Saturday, November 15, 2008

New approach in US Burma policy?

Dr. Sein Myint
Mizzima News
Saturday, 15 November 2008 17:44

The nomination by outgoing U.S. President George Bush of Michael Green as Special Envoy and Policy Chief for Burma will likely be swiftly confirmed without hindrance by Congress. The appointment is a long overdue action that should have taken place years ago after the bloody Depayin incident, not to mention following last year's 2007 Saffron Revolution.

However, instead of focusing attention on the need for the U.S. to appoint a Special Envoy to Burma, many Burma campaigners and lobbyists based in Washington, and supported by the NCGUB, lobbied and pushed the US State Department to include Burma on this year's UN Security Council agenda. But, as predicted by many UN experts, this strategy failed.

So, what could Dr. Green achieve regarding Burma before his current boss leaves office on January 20, 2009, and what will happen to his role and position after this deadline?

President elect Obama is likely to maintain a similar stance on Burma to that of his predecessor, taking advice from his senior foreign policy adviser and former Secretary of State, Madeline Albright, who happens to be a strong supporter of democracy in Burma and admirer of Aung San Suu Kyi.

In order, though, to map alternative policies and strategies on Burma , it may be prudent for Dr. Green to seek a wide range of opinions and views, from various leaders, individuals and representatives of the exile Burmese communities residing in the US and other countries, and not just from those lobbyists who are waiting at his doorsteps.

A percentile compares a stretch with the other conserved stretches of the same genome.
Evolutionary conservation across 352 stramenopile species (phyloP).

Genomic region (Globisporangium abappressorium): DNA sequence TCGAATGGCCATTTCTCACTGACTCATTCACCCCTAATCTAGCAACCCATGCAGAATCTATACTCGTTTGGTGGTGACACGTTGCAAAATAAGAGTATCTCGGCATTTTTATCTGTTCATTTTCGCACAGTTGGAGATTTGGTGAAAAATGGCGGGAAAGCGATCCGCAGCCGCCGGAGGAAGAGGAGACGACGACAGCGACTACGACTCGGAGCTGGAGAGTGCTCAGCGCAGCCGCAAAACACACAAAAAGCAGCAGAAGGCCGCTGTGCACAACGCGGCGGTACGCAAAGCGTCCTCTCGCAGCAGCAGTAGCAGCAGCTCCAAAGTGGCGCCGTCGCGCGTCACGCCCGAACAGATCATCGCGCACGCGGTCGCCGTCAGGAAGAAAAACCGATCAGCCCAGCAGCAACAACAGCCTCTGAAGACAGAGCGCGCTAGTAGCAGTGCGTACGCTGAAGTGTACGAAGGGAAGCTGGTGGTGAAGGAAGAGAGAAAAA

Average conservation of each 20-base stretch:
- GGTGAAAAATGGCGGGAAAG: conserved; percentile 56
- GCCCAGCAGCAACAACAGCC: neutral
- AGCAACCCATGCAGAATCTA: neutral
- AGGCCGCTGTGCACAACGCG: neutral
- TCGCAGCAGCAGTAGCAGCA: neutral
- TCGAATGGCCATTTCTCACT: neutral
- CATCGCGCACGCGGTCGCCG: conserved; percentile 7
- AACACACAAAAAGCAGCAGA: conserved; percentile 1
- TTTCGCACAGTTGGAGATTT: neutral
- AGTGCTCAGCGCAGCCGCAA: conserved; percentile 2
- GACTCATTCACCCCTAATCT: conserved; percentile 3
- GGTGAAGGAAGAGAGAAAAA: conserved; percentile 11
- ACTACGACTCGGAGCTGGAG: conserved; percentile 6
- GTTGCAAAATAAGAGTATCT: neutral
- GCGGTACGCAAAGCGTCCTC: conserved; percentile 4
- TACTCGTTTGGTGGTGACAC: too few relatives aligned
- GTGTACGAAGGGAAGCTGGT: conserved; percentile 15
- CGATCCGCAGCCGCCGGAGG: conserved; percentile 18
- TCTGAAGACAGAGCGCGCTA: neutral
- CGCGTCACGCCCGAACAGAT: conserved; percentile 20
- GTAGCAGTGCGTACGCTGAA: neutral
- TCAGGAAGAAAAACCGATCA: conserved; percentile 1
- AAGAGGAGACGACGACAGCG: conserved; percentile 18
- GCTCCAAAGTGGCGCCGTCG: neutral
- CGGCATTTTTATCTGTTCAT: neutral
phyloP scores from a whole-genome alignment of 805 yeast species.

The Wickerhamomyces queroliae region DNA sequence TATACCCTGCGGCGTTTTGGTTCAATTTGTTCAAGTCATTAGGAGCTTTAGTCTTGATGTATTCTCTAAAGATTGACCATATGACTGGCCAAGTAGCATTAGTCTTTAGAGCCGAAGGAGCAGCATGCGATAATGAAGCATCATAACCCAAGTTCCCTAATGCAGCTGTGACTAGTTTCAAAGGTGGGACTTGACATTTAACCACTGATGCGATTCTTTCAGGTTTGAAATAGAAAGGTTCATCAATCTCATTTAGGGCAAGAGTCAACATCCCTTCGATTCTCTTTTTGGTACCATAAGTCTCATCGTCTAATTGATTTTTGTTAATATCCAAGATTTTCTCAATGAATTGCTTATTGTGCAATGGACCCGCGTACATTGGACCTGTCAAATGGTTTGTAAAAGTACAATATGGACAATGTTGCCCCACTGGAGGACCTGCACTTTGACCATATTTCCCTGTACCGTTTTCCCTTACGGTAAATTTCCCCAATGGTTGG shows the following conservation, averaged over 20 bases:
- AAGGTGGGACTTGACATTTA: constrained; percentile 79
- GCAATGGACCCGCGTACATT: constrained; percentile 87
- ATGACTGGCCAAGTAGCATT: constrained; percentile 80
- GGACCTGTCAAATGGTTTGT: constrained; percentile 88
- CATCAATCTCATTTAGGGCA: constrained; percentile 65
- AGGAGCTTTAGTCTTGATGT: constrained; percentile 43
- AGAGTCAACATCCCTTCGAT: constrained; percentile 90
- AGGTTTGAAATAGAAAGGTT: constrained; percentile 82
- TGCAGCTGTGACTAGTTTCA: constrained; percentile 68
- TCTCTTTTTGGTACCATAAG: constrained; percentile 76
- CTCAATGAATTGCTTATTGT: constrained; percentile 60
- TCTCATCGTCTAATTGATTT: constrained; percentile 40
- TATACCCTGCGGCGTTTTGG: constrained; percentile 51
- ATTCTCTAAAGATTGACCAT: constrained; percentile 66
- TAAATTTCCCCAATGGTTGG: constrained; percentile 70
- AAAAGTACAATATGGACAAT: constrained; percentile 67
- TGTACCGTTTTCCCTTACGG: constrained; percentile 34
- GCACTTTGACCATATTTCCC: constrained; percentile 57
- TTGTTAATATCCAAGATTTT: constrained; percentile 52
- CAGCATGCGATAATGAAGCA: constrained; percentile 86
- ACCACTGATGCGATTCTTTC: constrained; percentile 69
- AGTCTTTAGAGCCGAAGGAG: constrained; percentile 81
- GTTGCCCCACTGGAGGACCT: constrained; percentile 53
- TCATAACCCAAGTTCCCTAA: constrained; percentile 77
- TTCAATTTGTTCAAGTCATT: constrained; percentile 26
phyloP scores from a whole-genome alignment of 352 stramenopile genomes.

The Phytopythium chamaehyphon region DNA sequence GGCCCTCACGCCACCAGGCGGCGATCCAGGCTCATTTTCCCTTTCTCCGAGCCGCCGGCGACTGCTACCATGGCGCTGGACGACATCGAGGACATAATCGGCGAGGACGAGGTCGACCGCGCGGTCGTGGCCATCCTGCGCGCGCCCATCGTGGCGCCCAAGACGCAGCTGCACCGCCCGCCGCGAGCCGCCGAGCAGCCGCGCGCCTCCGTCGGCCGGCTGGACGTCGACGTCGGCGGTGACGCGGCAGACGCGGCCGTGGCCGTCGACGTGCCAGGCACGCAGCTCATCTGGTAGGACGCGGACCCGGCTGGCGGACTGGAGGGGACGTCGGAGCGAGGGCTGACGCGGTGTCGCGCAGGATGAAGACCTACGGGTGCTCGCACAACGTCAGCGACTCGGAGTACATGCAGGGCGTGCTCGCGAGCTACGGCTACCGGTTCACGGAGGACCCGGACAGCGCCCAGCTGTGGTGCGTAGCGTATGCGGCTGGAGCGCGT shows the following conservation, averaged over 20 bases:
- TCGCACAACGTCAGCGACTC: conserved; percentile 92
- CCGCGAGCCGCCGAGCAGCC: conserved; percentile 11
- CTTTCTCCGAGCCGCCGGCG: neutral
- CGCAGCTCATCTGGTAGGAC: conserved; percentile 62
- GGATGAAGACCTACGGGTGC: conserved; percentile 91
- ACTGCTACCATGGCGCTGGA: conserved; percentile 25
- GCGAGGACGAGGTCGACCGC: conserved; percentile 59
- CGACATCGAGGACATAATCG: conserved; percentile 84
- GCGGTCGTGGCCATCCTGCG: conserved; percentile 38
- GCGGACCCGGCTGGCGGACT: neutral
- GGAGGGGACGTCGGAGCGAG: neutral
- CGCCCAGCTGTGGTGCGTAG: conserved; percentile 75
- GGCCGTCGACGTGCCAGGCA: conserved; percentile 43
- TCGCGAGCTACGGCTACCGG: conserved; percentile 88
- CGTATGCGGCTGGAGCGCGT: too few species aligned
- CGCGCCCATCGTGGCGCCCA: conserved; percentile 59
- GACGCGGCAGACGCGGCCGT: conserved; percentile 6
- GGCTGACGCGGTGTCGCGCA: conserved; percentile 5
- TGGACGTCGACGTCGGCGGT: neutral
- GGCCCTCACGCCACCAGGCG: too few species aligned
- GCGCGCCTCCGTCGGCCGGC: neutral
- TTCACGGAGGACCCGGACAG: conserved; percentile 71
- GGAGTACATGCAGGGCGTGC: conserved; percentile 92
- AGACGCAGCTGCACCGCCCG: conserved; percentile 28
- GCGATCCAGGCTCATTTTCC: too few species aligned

And it would also be prudent for him to directly meet with Burma's military leaders, Aung San Suu Kyi and ethnic leaders, taking the opportunity to make a personal assessment of the situation inside the country, and making recommendations to the new US President and Congress concerning any alternative policies that could bring positive change to Burma.

Of course, it would be scurrilous for him to advocate the normalization of relations between the US and Burma, especially after the recent spate of harsh prison terms handed down to democracy and human rights activists inside the country.

One of the key roles of the US Special Envoy for Burma will be to find out the reasons why pressure and selective economic sanctions currently imposed on the Burmese junta have so far failed to produce any positive results, including failing to persuade the recalcitrant SPDC leaders to enter into a dialogue with the democratic opposition.

His role could be similar to that of the Special Envoy for North Korea, Assistant Secretary of State Christopher Hill, the US's chief negotiator at the 'six party' talks on North Korea. However, in the case of Burma, it is uncertain what kind of format for talks could be achieved, considering the varied group of countries and organizations that would likely need to be included. Certainly, any proposed 'multi-party' effort should include the UN, US, EU, China, India, ASEAN, Japan, Australia and, of course, Burma's military government.

But, most importantly in this scenario, would be the acceptance by Burma's military leaders for the holding of talks on moving the country toward democracy, talks inclusive of all domestic stakeholders.

Therefore, it is vital for the US Special Envoy to find out what pressure buttons would either shock the junta to jump overboard, or to coax the junta to come on-board with the international community, in order for the new US administration to take serious initiatives toward resolving Burma's decades old problems, rather than the current course of political rhetoric and time wasting diplomatic charades.

Dr. Sein Myint serves as the director of Policy Development of Justice for Human Rights in Burma, located in Maryland, USA. He is an Honorary Member of Amnesty International Chapter 22 in Washington D.C.

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